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Blaine's Bulletin: The Administration's Takeover of the Energy Industry

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Washington, August 14, 2015 | comments
Earlier this month, the president and the Environmental Protection Agency (EPA) announced the finalized rule to regulate emissions from existing power plants, mandating a 32 percent cut in greenhouse gas emissions by 2030.
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Earlier this month, the president and the Environmental Protection Agency (EPA) announced the finalized rule to regulate emissions from existing power plants, mandating a 32 percent cut  in greenhouse gas emissions by 2030.

So what does this mean? Let me break this down a little more. An early analysis of the proposed rule that called for a 30 percent decrease found that electricity prices would increase an average of 12-17 percent by 2030 meaning that the average Missouri household’s annual bill will increase by $235. As a direct result, 1.2 million jobs would be lost by 2030 as manufacturing moves overseas and families have less take-home pay.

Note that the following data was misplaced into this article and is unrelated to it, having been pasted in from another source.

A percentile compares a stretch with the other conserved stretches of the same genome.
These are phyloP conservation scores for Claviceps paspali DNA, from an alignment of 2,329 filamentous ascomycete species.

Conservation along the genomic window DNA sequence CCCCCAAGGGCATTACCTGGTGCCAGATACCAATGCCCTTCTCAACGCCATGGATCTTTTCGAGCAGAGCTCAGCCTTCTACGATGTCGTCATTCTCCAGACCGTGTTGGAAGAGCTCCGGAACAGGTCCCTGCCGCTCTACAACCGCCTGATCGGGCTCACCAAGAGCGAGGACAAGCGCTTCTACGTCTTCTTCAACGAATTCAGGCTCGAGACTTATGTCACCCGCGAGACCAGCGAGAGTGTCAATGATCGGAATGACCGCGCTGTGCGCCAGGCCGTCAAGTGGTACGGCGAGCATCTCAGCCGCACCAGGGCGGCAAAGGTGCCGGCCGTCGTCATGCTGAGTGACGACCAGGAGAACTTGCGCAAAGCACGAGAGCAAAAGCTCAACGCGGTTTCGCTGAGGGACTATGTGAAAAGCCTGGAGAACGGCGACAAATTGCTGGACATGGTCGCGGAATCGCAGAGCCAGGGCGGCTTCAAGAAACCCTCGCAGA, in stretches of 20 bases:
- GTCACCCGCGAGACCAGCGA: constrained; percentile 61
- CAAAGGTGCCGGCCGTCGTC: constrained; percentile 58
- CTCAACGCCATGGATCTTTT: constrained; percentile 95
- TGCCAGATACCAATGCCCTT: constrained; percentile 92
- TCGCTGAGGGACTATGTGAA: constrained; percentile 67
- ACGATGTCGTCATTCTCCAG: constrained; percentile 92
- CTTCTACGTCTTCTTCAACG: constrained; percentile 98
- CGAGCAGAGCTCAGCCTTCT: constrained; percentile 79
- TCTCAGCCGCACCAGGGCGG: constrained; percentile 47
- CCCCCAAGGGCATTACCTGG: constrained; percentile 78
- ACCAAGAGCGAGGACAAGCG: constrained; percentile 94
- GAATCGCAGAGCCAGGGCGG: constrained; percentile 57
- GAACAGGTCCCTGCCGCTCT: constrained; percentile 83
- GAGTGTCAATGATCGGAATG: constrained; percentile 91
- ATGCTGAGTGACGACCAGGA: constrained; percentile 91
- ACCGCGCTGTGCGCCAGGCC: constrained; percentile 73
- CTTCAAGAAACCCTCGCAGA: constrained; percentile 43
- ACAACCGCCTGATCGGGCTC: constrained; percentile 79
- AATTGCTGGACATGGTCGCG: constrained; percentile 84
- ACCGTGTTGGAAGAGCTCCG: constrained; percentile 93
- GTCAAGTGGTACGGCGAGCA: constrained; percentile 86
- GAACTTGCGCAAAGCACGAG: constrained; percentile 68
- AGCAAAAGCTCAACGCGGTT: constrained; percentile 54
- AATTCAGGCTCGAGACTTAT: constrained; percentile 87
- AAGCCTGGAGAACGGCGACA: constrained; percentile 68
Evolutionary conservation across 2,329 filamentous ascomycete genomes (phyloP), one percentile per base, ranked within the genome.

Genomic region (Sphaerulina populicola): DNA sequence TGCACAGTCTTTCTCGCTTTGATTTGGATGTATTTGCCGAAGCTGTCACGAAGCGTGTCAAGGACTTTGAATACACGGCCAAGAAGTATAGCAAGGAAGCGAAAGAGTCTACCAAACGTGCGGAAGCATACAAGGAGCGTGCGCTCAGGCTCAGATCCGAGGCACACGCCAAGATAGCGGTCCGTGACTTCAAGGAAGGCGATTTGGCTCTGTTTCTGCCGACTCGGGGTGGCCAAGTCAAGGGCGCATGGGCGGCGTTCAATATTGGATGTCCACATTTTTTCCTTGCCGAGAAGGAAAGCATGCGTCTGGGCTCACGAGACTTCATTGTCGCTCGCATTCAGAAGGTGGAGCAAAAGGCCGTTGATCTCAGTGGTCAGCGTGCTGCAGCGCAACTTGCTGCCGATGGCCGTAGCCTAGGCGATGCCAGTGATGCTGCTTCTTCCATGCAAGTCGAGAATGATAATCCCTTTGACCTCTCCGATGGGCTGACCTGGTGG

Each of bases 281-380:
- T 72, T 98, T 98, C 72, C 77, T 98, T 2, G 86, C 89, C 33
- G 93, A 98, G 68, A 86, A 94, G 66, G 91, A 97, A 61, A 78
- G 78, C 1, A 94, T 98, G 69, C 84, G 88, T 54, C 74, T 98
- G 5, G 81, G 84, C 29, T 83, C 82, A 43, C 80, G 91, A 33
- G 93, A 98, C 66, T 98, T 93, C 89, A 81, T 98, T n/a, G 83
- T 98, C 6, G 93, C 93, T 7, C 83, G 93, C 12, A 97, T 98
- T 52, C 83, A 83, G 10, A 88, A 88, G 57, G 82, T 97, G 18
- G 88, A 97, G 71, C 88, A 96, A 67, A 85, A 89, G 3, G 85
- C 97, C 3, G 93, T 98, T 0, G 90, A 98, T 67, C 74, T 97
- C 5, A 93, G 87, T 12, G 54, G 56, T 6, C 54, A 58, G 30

Even worse, this rule comes with a hefty price tag. It is estimated the rule will cost Americans consumers and businesses $41 billion or more each year.

I have heard from many of you who fear this rule will not only have a devastating impact across our country, but especially in Missouri. More than 85 percent of Missourian’s electricity is generated by coal combustion. With this rule, the state would have to reduce its emissions by 28 percent. That simply means these forced decreases will result in increased energy prices that cost jobs and could potentially shutter some of the power plants that provide good-paying jobs to Missouri citizens.  

The House of Representatives has already been proactive to negate this rule. Earlier this summer, the House passed the Ratepayer Protection Act which would extend the compliance dates of the Clean Power Plan until proper judicial review is conducted. More importantly, this legislation would ensure that no state would be forced to enact a state or federal implementation plan of the rule if the governor finds that doing so would significantly increase electricity prices or threaten reliability.

During a time when Missourians are paying more for everything, it is unconscionable the president and this administration would move forward with what is basically a national energy tax. Furthermore, rules from the EPA should not be based off of inconsistent data and science. I will continue to support additional legislation that acts in the best interests of American taxpayers and to continue to fight off the costly and burdensome regulations which stem from the administration.

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Tags: Energy

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